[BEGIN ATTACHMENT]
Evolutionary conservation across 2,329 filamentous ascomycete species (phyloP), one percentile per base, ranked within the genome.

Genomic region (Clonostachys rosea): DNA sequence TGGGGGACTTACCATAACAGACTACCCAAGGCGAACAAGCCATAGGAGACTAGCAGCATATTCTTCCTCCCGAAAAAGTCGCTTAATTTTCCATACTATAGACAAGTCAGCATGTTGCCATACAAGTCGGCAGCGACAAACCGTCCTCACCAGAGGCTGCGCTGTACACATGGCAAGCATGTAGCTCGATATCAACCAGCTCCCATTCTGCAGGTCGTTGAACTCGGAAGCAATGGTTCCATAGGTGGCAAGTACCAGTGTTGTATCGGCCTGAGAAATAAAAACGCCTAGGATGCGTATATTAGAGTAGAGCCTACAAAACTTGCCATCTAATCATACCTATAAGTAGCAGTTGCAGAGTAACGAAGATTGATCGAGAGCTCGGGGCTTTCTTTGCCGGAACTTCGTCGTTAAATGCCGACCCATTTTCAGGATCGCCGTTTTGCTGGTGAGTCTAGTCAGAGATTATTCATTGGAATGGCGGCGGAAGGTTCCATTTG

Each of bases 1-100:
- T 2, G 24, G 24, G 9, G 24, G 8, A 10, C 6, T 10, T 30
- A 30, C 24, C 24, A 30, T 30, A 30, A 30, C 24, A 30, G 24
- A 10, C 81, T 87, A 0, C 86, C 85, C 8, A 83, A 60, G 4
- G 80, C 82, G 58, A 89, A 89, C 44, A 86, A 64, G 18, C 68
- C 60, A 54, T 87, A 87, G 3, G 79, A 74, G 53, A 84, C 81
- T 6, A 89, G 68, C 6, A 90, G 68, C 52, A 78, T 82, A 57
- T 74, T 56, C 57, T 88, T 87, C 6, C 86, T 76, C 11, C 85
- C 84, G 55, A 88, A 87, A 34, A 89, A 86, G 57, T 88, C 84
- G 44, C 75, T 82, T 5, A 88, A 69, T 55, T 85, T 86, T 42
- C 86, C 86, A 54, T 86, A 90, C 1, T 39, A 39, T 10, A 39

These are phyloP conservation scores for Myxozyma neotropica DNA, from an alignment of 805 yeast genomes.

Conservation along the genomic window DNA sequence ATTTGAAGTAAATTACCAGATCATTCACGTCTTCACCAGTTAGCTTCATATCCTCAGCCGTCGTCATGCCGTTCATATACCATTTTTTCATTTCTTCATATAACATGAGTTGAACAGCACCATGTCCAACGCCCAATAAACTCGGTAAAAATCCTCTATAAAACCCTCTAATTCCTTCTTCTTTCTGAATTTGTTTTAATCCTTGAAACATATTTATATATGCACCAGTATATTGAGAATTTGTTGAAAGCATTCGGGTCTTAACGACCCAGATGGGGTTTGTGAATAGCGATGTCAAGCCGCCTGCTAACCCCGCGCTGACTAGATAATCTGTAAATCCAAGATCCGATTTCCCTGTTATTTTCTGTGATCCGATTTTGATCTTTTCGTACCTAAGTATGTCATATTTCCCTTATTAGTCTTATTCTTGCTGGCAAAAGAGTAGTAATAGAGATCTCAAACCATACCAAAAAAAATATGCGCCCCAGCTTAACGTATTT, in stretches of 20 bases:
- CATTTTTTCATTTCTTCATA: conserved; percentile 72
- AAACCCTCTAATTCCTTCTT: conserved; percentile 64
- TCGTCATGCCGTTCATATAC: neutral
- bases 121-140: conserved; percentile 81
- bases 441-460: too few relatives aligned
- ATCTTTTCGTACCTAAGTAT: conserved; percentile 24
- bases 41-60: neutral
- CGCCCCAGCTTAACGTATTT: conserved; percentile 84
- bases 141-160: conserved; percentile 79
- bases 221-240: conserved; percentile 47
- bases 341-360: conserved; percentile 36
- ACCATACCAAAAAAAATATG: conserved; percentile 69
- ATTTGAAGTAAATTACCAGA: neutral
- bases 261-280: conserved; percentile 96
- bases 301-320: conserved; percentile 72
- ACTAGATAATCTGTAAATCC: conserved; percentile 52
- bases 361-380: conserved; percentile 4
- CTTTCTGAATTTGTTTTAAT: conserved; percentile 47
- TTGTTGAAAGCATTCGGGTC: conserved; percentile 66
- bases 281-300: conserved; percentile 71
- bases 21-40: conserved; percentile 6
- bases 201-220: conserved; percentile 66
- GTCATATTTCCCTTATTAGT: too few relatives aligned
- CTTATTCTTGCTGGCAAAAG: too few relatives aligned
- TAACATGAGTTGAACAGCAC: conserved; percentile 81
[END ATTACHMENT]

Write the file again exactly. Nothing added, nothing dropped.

Evolutionary conservation across 2,329 filamentous ascomycete species (phyloP), one percentile per base, ranked within the genome.

Genomic region (Clonostachys rosea): DNA sequence TGGGGGACTTACCATAACAGACTACCCAAGGCGAACAAGCCATAGGAGACTAGCAGCATATTCTTCCTCCCGAAAAAGTCGCTTAATTTTCCATACTATAGACAAGTCAGCATGTTGCCATACAAGTCGGCAGCGACAAACCGTCCTCACCAGAGGCTGCGCTGTACACATGGCAAGCATGTAGCTCGATATCAACCAGCTCCCATTCTGCAGGTCGTTGAACTCGGAAGCAATGGTTCCATAGGTGGCAAGTACCAGTGTTGTATCGGCCTGAGAAATAAAAACGCCTAGGATGCGTATATTAGAGTAGAGCCTACAAAACTTGCCATCTAATCATACCTATAAGTAGCAGTTGCAGAGTAACGAAGATTGATCGAGAGCTCGGGGCTTTCTTTGCCGGAACTTCGTCGTTAAATGCCGACCCATTTTCAGGATCGCCGTTTTGCTGGTGAGTCTAGTCAGAGATTATTCATTGGAATGGCGGCGGAAGGTTCCATTTG

Each of bases 1-100:
- T 2, G 24, G 24, G 9, G 24, G 8, A 10, C 6, T 10, T 30
- A 30, C 24, C 24, A 30, T 30, A 30, A 30, C 24, A 30, G 24
- A 10, C 81, T 87, A 0, C 86, C 85, C 8, A 83, A 60, G 4
- G 80, C 82, G 58, A 89, A 89, C 44, A 86, A 64, G 18, C 68
- C 60, A 54, T 87, A 87, G 3, G 79, A 74, G 53, A 84, C 81
- T 6, A 89, G 68, C 6, A 90, G 68, C 52, A 78, T 82, A 57
- T 74, T 56, C 57, T 88, T 87, C 6, C 86, T 76, C 11, C 85
- C 84, G 55, A 88, A 87, A 34, A 89, A 86, G 57, T 88, C 84
- G 44, C 75, T 82, T 5, A 88, A 69, T 55, T 85, T 86, T 42
- C 86, C 86, A 54, T 86, A 90, C 1, T 39, A 39, T 10, A 39

These are phyloP conservation scores for Myxozyma neotropica DNA, from an alignment of 805 yeast genomes.

Conservation along the genomic window DNA sequence ATTTGAAGTAAATTACCAGATCATTCACGTCTTCACCAGTTAGCTTCATATCCTCAGCCGTCGTCATGCCGTTCATATACCATTTTTTCATTTCTTCATATAACATGAGTTGAACAGCACCATGTCCAACGCCCAATAAACTCGGTAAAAATCCTCTATAAAACCCTCTAATTCCTTCTTCTTTCTGAATTTGTTTTAATCCTTGAAACATATTTATATATGCACCAGTATATTGAGAATTTGTTGAAAGCATTCGGGTCTTAACGACCCAGATGGGGTTTGTGAATAGCGATGTCAAGCCGCCTGCTAACCCCGCGCTGACTAGATAATCTGTAAATCCAAGATCCGATTTCCCTGTTATTTTCTGTGATCCGATTTTGATCTTTTCGTACCTAAGTATGTCATATTTCCCTTATTAGTCTTATTCTTGCTGGCAAAAGAGTAGTAATAGAGATCTCAAACCATACCAAAAAAAATATGCGCCCCAGCTTAACGTATTT, in stretches of 20 bases:
- CATTTTTTCATTTCTTCATA: conserved; percentile 72
- AAACCCTCTAATTCCTTCTT: conserved; percentile 64
- TCGTCATGCCGTTCATATAC: neutral
- bases 121-140: conserved; percentile 81
- bases 441-460: too few relatives aligned
- ATCTTTTCGTACCTAAGTAT: conserved; percentile 24
- bases 41-60: neutral
- CGCCCCAGCTTAACGTATTT: conserved; percentile 84
- bases 141-160: conserved; percentile 79
- bases 221-240: conserved; percentile 47
- bases 341-360: conserved; percentile 36
- ACCATACCAAAAAAAATATG: conserved; percentile 69
- ATTTGAAGTAAATTACCAGA: neutral
- bases 261-280: conserved; percentile 96
- bases 301-320: conserved; percentile 72
- ACTAGATAATCTGTAAATCC: conserved; percentile 52
- bases 361-380: conserved; percentile 4
- CTTTCTGAATTTGTTTTAAT: conserved; percentile 47
- TTGTTGAAAGCATTCGGGTC: conserved; percentile 66
- bases 281-300: conserved; percentile 71
- bases 21-40: conserved; percentile 6
- bases 201-220: conserved; percentile 66
- GTCATATTTCCCTTATTAGT: too few relatives aligned
- CTTATTCTTGCTGGCAAAAG: too few relatives aligned
- TAACATGAGTTGAACAGCAC: conserved; percentile 81